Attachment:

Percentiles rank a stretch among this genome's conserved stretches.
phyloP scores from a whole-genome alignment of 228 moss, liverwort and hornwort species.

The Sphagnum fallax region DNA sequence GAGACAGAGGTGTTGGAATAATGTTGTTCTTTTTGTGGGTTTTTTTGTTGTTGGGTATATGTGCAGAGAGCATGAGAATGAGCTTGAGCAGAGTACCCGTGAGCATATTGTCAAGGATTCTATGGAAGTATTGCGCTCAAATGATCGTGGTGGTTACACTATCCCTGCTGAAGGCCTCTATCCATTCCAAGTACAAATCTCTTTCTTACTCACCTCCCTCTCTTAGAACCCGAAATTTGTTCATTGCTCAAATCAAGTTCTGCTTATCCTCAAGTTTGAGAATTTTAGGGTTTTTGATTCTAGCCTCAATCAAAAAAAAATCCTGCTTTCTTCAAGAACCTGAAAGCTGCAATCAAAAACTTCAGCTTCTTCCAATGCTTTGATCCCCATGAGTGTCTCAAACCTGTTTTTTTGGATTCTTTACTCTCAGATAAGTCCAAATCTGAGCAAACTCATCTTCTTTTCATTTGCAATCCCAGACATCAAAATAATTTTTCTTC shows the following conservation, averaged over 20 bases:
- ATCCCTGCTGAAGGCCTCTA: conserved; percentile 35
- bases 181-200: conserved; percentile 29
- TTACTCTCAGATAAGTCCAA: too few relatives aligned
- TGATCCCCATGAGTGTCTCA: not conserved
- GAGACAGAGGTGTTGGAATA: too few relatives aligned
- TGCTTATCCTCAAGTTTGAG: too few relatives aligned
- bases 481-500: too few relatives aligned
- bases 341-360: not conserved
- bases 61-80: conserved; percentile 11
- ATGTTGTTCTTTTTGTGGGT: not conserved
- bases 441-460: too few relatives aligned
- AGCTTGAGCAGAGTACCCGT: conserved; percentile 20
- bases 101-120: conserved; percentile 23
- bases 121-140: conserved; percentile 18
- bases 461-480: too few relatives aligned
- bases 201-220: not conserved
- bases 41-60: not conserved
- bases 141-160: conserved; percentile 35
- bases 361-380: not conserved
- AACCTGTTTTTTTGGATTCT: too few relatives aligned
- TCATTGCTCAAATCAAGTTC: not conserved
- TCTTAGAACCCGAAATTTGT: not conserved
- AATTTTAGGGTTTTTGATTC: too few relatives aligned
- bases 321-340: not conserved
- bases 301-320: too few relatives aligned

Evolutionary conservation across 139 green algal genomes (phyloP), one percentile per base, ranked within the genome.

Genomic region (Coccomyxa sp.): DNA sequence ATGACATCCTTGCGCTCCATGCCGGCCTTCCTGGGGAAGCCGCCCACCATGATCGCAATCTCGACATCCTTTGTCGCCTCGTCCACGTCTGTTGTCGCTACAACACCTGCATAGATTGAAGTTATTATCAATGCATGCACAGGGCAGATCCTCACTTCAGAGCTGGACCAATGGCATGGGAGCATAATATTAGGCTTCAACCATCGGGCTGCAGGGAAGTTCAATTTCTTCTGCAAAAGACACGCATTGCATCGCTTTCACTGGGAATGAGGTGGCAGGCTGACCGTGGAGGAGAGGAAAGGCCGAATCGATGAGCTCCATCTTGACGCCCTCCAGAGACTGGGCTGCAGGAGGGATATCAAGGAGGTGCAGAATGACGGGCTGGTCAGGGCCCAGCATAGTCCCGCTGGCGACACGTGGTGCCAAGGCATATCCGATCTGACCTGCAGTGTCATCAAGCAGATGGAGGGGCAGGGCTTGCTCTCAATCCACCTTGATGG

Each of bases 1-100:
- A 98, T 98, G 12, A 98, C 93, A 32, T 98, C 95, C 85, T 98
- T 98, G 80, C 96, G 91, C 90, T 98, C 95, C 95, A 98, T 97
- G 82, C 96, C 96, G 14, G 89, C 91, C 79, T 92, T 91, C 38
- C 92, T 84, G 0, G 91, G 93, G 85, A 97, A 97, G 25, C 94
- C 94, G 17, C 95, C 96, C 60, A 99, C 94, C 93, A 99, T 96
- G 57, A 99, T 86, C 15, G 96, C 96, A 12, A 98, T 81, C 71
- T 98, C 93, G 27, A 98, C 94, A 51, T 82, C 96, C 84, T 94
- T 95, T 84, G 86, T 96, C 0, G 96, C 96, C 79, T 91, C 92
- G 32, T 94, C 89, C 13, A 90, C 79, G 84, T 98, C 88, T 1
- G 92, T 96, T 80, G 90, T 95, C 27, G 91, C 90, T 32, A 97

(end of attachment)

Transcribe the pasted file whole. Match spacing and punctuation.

Percentiles rank a stretch among this genome's conserved stretches.
phyloP scores from a whole-genome alignment of 228 moss, liverwort and hornwort species.

The Sphagnum fallax region DNA sequence GAGACAGAGGTGTTGGAATAATGTTGTTCTTTTTGTGGGTTTTTTTGTTGTTGGGTATATGTGCAGAGAGCATGAGAATGAGCTTGAGCAGAGTACCCGTGAGCATATTGTCAAGGATTCTATGGAAGTATTGCGCTCAAATGATCGTGGTGGTTACACTATCCCTGCTGAAGGCCTCTATCCATTCCAAGTACAAATCTCTTTCTTACTCACCTCCCTCTCTTAGAACCCGAAATTTGTTCATTGCTCAAATCAAGTTCTGCTTATCCTCAAGTTTGAGAATTTTAGGGTTTTTGATTCTAGCCTCAATCAAAAAAAAATCCTGCTTTCTTCAAGAACCTGAAAGCTGCAATCAAAAACTTCAGCTTCTTCCAATGCTTTGATCCCCATGAGTGTCTCAAACCTGTTTTTTTGGATTCTTTACTCTCAGATAAGTCCAAATCTGAGCAAACTCATCTTCTTTTCATTTGCAATCCCAGACATCAAAATAATTTTTCTTC shows the following conservation, averaged over 20 bases:
- ATCCCTGCTGAAGGCCTCTA: conserved; percentile 35
- bases 181-200: conserved; percentile 29
- TTACTCTCAGATAAGTCCAA: too few relatives aligned
- TGATCCCCATGAGTGTCTCA: not conserved
- GAGACAGAGGTGTTGGAATA: too few relatives aligned
- TGCTTATCCTCAAGTTTGAG: too few relatives aligned
- bases 481-500: too few relatives aligned
- bases 341-360: not conserved
- bases 61-80: conserved; percentile 11
- ATGTTGTTCTTTTTGTGGGT: not conserved
- bases 441-460: too few relatives aligned
- AGCTTGAGCAGAGTACCCGT: conserved; percentile 20
- bases 101-120: conserved; percentile 23
- bases 121-140: conserved; percentile 18
- bases 461-480: too few relatives aligned
- bases 201-220: not conserved
- bases 41-60: not conserved
- bases 141-160: conserved; percentile 35
- bases 361-380: not conserved
- AACCTGTTTTTTTGGATTCT: too few relatives aligned
- TCATTGCTCAAATCAAGTTC: not conserved
- TCTTAGAACCCGAAATTTGT: not conserved
- AATTTTAGGGTTTTTGATTC: too few relatives aligned
- bases 321-340: not conserved
- bases 301-320: too few relatives aligned

Evolutionary conservation across 139 green algal genomes (phyloP), one percentile per base, ranked within the genome.

Genomic region (Coccomyxa sp.): DNA sequence ATGACATCCTTGCGCTCCATGCCGGCCTTCCTGGGGAAGCCGCCCACCATGATCGCAATCTCGACATCCTTTGTCGCCTCGTCCACGTCTGTTGTCGCTACAACACCTGCATAGATTGAAGTTATTATCAATGCATGCACAGGGCAGATCCTCACTTCAGAGCTGGACCAATGGCATGGGAGCATAATATTAGGCTTCAACCATCGGGCTGCAGGGAAGTTCAATTTCTTCTGCAAAAGACACGCATTGCATCGCTTTCACTGGGAATGAGGTGGCAGGCTGACCGTGGAGGAGAGGAAAGGCCGAATCGATGAGCTCCATCTTGACGCCCTCCAGAGACTGGGCTGCAGGAGGGATATCAAGGAGGTGCAGAATGACGGGCTGGTCAGGGCCCAGCATAGTCCCGCTGGCGACACGTGGTGCCAAGGCATATCCGATCTGACCTGCAGTGTCATCAAGCAGATGGAGGGGCAGGGCTTGCTCTCAATCCACCTTGATGG

Each of bases 1-100:
- A 98, T 98, G 12, A 98, C 93, A 32, T 98, C 95, C 85, T 98
- T 98, G 80, C 96, G 91, C 90, T 98, C 95, C 95, A 98, T 97
- G 82, C 96, C 96, G 14, G 89, C 91, C 79, T 92, T 91, C 38
- C 92, T 84, G 0, G 91, G 93, G 85, A 97, A 97, G 25, C 94
- C 94, G 17, C 95, C 96, C 60, A 99, C 94, C 93, A 99, T 96
- G 57, A 99, T 86, C 15, G 96, C 96, A 12, A 98, T 81, C 71
- T 98, C 93, G 27, A 98, C 94, A 51, T 82, C 96, C 84, T 94
- T 95, T 84, G 86, T 96, C 0, G 96, C 96, C 79, T 91, C 92
- G 32, T 94, C 89, C 13, A 90, C 79, G 84, T 98, C 88, T 1
- G 92, T 96, T 80, G 90, T 95, C 27, G 91, C 90, T 32, A 97